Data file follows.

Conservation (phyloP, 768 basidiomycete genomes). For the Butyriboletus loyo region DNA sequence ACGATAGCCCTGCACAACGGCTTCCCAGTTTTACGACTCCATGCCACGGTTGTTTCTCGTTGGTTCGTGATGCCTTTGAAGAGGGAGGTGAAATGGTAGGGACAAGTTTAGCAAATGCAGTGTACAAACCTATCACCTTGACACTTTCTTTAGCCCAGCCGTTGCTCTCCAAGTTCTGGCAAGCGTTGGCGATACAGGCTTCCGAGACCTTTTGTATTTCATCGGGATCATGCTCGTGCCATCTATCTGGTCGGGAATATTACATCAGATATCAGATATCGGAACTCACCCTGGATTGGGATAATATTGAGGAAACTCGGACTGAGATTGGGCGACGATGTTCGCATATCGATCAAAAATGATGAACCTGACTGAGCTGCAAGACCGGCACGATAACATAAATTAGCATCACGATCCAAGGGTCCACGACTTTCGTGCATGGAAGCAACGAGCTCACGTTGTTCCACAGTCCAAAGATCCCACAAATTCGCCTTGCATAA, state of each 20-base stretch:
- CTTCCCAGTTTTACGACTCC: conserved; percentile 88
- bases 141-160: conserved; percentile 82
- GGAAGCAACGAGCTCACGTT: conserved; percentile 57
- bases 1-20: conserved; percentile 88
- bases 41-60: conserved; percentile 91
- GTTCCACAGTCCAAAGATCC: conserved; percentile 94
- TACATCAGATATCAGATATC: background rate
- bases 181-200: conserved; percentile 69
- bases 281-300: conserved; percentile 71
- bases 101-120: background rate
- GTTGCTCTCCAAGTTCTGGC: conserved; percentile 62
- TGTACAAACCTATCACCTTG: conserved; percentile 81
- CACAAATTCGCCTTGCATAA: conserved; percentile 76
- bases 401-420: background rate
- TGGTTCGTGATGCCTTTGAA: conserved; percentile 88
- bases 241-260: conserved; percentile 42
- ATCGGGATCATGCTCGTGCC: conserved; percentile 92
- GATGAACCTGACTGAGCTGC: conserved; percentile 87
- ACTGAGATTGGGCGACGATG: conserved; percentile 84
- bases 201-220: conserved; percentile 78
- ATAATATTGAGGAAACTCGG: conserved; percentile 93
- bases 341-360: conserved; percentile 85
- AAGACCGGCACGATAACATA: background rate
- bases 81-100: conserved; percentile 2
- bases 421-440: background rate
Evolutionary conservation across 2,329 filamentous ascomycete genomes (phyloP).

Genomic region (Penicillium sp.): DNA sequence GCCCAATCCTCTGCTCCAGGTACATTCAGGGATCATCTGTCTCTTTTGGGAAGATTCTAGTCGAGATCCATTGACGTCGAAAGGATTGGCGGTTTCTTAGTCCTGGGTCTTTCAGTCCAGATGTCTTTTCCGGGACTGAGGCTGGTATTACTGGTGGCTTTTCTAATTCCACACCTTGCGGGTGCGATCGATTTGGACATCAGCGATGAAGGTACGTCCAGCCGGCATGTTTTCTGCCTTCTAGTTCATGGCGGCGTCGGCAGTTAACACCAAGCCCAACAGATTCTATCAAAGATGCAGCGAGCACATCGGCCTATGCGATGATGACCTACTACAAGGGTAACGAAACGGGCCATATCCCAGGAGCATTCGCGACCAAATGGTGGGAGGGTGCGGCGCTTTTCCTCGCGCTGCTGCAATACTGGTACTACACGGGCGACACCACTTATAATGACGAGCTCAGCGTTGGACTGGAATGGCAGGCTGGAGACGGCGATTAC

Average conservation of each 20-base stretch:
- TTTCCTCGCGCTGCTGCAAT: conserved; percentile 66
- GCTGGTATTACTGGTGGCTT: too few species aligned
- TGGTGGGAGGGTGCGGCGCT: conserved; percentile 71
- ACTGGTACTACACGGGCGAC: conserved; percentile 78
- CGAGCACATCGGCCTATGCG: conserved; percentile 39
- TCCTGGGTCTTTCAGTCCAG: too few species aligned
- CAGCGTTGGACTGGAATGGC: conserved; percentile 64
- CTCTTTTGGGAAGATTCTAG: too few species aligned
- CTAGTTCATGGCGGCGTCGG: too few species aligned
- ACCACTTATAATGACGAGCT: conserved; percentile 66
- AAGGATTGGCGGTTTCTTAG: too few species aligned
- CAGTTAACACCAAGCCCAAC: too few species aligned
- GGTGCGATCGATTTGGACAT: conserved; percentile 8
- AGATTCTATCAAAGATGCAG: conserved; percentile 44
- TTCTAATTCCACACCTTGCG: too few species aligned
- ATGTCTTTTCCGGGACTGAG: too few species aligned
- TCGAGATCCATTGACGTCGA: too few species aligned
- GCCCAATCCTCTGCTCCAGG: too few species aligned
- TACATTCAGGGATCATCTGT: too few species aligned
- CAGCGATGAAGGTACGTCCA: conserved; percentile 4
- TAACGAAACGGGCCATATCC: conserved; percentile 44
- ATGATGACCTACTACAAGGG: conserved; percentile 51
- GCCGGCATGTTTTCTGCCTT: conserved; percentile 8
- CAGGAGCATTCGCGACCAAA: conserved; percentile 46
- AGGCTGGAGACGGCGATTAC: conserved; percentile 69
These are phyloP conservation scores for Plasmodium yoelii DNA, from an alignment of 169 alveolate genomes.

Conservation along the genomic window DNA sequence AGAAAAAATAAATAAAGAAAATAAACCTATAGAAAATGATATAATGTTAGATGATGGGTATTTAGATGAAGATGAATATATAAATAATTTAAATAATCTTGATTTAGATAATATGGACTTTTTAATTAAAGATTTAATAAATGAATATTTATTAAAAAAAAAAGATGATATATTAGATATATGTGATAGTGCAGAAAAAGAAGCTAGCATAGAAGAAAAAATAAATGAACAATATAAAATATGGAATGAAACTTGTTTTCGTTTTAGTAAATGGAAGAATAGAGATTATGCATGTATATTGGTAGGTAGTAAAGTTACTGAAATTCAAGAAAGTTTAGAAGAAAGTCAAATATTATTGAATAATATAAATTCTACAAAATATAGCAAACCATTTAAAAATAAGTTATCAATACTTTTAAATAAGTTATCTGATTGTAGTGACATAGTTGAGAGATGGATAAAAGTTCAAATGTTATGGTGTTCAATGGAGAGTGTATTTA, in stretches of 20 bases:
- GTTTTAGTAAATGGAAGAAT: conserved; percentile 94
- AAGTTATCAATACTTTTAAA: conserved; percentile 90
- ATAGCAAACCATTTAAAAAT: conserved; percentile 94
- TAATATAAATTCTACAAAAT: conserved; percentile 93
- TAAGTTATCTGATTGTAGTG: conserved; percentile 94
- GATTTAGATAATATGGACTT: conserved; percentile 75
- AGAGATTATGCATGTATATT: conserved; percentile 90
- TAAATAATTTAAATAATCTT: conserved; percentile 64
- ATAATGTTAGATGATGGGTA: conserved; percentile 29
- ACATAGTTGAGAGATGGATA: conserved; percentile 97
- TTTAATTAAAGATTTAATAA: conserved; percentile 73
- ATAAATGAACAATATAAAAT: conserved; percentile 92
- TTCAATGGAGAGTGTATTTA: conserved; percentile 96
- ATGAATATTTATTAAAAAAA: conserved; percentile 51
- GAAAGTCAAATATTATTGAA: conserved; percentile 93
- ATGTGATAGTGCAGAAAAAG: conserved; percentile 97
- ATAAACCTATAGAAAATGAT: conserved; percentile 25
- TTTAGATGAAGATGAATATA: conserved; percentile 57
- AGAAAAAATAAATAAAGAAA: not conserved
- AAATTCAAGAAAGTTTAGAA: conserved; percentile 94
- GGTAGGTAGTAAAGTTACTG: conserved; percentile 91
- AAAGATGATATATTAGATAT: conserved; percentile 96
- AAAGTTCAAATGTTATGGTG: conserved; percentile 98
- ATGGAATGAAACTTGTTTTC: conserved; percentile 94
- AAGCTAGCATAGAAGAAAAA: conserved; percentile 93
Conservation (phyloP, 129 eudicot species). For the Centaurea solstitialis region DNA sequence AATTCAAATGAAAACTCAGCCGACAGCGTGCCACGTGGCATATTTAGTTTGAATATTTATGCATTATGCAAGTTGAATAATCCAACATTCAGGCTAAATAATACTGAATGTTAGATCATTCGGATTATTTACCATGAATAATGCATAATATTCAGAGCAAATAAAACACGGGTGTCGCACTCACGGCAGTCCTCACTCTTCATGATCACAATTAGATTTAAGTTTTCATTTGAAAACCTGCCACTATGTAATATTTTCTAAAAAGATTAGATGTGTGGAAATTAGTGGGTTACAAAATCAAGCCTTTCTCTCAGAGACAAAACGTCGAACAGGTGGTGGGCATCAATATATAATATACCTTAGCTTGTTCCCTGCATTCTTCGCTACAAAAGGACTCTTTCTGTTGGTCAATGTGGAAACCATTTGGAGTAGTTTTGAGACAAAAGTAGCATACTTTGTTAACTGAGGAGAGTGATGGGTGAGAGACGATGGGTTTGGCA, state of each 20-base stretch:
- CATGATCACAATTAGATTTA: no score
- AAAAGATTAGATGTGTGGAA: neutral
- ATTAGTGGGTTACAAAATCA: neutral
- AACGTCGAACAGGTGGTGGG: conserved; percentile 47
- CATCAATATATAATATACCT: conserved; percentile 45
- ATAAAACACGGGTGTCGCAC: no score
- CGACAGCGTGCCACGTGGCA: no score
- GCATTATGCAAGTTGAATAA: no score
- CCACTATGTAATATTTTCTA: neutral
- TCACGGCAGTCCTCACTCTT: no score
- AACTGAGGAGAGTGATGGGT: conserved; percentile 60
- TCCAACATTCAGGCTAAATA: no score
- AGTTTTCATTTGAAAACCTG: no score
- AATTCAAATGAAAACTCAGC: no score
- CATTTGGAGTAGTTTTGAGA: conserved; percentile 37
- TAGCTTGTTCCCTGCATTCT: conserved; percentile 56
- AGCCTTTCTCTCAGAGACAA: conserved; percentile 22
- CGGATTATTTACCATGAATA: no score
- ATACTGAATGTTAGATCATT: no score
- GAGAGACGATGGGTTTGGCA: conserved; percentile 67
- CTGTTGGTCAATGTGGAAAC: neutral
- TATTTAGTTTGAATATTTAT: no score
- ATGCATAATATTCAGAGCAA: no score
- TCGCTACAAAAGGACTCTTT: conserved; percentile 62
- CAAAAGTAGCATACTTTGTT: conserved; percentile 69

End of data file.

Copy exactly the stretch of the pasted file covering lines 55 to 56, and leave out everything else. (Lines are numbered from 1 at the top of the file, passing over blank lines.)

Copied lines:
These are phyloP conservation scores for Plasmodium yoelii DNA, from an alignment of 169 alveolate genomes.

Conservation along the genomic window DNA sequence AGAAAAAATAAATAAAGAAAATAAACCTATAGAAAATGATATAATGTTAGATGATGGGTATTTAGATGAAGATGAATATATAAATAATTTAAATAATCTTGATTTAGATAATATGGACTTTTTAATTAAAGATTTAATAAATGAATATTTATTAAAAAAAAAAGATGATATATTAGATATATGTGATAGTGCAGAAAAAGAAGCTAGCATAGAAGAAAAAATAAATGAACAATATAAAATATGGAATGAAACTTGTTTTCGTTTTAGTAAATGGAAGAATAGAGATTATGCATGTATATTGGTAGGTAGTAAAGTTACTGAAATTCAAGAAAGTTTAGAAGAAAGTCAAATATTATTGAATAATATAAATTCTACAAAATATAGCAAACCATTTAAAAATAAGTTATCAATACTTTTAAATAAGTTATCTGATTGTAGTGACATAGTTGAGAGATGGATAAAAGTTCAAATGTTATGGTGTTCAATGGAGAGTGTATTTA, in stretches of 20 bases: